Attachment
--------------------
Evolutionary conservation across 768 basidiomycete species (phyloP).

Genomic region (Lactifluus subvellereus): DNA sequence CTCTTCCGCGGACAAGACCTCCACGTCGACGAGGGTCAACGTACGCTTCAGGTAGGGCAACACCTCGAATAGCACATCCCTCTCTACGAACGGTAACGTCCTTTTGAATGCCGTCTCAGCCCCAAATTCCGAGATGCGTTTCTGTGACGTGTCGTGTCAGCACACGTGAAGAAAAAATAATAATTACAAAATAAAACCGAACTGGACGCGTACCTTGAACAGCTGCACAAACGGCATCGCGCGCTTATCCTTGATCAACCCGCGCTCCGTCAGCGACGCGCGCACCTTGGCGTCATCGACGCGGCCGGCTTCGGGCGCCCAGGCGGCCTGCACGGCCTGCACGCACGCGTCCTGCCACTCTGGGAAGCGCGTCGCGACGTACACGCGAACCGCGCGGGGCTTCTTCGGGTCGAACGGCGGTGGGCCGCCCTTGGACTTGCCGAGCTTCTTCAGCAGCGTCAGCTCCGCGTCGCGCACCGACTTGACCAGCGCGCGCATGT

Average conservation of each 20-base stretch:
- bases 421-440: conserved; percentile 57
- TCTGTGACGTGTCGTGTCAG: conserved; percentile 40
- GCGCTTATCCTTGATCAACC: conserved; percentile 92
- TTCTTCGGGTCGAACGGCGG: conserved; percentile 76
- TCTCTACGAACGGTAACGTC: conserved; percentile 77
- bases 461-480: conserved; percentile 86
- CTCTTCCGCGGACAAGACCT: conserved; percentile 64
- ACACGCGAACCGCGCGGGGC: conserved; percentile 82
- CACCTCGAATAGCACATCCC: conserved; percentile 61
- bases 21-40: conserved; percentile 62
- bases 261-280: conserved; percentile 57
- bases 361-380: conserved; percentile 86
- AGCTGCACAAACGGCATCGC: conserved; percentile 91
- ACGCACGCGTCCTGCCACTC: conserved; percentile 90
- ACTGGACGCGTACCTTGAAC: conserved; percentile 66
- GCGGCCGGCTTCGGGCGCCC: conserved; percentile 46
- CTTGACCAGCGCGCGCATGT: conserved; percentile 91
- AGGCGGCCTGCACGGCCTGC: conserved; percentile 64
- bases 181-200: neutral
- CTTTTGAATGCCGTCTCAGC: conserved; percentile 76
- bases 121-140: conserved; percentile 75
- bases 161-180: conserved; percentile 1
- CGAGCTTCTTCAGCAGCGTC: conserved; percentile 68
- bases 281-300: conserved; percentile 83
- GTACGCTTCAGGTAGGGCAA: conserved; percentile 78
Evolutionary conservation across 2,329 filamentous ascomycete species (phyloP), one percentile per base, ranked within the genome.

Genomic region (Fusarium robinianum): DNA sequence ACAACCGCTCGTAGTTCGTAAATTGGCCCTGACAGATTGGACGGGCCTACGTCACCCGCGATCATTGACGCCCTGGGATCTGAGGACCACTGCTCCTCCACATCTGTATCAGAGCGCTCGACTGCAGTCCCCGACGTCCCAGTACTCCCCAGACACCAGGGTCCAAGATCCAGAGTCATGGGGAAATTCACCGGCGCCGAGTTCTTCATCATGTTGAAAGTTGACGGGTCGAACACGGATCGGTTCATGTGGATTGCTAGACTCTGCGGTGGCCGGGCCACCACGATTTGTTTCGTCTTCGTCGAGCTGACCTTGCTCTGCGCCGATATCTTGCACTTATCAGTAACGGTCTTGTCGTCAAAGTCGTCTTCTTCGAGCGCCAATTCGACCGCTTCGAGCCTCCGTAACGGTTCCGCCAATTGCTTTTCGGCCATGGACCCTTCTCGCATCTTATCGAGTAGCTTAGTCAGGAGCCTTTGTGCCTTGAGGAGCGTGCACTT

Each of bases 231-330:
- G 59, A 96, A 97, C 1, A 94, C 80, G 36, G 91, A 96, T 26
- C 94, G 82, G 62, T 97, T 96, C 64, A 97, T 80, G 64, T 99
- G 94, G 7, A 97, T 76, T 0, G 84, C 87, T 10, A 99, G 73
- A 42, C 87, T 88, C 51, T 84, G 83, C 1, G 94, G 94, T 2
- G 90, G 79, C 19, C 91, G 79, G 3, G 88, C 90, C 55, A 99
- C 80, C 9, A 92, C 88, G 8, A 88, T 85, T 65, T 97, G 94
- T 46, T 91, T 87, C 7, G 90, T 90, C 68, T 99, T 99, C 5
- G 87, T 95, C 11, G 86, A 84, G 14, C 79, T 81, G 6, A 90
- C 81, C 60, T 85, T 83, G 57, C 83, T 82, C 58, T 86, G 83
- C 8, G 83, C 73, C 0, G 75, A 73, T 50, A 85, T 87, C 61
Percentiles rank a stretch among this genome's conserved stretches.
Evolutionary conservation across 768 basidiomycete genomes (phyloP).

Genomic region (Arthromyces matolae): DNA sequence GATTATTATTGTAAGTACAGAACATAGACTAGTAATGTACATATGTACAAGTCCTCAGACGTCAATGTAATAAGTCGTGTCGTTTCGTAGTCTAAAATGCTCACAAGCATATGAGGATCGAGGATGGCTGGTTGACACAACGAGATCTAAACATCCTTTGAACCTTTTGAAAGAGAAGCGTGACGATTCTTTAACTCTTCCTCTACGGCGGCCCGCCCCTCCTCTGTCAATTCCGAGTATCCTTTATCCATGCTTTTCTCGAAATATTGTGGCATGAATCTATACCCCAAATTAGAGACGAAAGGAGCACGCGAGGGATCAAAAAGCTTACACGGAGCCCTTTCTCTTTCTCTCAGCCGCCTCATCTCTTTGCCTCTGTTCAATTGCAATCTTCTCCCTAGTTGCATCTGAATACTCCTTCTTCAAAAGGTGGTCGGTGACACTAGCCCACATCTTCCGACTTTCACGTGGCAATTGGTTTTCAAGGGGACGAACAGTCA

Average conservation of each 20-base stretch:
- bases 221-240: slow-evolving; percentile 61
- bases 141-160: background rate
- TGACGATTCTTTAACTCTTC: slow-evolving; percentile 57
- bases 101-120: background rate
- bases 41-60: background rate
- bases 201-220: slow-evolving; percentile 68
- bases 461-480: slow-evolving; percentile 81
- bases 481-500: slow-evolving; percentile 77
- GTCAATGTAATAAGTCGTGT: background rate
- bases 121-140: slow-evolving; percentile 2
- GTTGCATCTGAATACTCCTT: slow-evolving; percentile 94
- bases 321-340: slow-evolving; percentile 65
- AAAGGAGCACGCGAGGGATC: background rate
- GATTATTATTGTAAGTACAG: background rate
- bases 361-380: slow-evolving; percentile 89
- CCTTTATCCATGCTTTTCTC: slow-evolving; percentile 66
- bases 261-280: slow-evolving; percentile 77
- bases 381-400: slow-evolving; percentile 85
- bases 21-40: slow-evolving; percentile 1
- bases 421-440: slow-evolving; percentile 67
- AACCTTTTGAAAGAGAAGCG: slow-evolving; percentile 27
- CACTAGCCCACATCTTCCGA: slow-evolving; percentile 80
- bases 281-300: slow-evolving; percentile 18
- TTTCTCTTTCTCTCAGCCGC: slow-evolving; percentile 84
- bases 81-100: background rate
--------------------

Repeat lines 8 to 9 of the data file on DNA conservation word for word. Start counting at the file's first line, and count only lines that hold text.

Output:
- TCTCTACGAACGGTAACGTC: conserved; percentile 77
- bases 461-480: conserved; percentile 86